Thursday, May 26, 2011

HENRY FOOL (Hal Hartley, 1998)

The people who didn't tap into the subtle wisdom and loveliness of Hal Hartley's early films mistook this one for a testament to his maturation. It's no such thing. Harley was a mature filmmaker from the outset and all that separates this very wise and lovely dramedy from his earlier ones is that this time out he's stingier with the comedy, while the melancholy that was quiet and restrained in Trust and Simple Men is here amplified and brought to the forefront. It's an approach that - working, as it is, off a plot about a pretentious writer and an antisocial garbageman-poet - reeks of undergrad hollowness to begin with, but becomes more digestible and resonant as the characters grow meatier and more life-like.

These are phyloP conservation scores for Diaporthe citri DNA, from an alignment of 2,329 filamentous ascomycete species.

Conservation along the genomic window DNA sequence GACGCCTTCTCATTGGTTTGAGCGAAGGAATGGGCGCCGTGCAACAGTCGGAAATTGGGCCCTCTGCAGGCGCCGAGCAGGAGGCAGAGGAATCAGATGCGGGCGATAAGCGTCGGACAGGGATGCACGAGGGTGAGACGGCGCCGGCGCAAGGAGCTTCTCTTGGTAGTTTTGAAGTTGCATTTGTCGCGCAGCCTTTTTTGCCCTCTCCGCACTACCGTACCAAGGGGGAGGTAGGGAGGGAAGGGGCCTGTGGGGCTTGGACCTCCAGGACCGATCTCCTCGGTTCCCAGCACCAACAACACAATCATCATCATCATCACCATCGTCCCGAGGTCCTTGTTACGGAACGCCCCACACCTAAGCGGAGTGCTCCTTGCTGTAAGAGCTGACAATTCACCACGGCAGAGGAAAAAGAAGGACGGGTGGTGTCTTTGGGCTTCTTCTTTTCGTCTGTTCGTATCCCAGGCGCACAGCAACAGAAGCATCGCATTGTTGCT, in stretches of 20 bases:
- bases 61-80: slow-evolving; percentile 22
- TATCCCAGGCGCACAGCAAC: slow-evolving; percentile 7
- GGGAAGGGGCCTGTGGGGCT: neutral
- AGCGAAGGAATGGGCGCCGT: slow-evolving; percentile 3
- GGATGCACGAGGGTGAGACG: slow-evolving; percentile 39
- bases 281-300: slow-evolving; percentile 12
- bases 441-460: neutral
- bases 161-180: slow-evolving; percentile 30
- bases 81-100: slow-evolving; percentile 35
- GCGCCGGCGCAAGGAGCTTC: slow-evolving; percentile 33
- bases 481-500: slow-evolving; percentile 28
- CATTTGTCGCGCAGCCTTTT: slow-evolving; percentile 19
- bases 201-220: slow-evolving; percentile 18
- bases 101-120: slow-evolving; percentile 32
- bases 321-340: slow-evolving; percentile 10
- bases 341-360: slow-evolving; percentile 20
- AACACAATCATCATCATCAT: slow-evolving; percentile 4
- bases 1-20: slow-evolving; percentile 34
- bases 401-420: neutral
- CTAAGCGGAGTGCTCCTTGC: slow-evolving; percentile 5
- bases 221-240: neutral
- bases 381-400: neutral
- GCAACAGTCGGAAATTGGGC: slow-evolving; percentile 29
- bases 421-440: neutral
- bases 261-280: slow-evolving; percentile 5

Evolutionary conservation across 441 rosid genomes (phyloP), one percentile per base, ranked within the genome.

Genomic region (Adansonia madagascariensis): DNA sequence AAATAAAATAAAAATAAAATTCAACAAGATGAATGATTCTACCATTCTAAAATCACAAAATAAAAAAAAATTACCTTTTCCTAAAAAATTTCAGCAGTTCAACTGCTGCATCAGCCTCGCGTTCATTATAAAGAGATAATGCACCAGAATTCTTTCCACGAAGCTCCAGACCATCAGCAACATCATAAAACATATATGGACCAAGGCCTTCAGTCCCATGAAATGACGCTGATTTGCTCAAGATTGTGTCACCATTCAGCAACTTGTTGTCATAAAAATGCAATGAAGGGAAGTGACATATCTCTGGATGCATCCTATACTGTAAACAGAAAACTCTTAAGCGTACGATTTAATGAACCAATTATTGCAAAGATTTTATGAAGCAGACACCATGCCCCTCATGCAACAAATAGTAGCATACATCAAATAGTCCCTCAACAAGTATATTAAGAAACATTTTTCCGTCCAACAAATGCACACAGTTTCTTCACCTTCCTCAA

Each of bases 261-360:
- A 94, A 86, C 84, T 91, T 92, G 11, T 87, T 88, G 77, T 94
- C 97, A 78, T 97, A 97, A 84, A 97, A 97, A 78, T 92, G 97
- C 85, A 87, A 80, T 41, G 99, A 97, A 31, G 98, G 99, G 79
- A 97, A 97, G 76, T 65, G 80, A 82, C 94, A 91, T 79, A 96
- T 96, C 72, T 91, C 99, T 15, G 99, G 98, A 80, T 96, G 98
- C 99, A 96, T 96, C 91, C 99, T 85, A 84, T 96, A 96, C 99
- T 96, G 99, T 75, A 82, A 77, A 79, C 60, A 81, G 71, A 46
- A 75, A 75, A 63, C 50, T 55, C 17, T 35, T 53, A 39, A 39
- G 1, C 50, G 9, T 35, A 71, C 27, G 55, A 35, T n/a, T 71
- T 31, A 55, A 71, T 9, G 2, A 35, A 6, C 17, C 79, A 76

It's longer than Hartley's previous films and less contained - almost sprawling tone-wise if you compare it to The Unbelievable Truth and Simple Men. In some sense it's also more ambitious, and probably more flawed. But ultimately it's just as charming and big-hearted.



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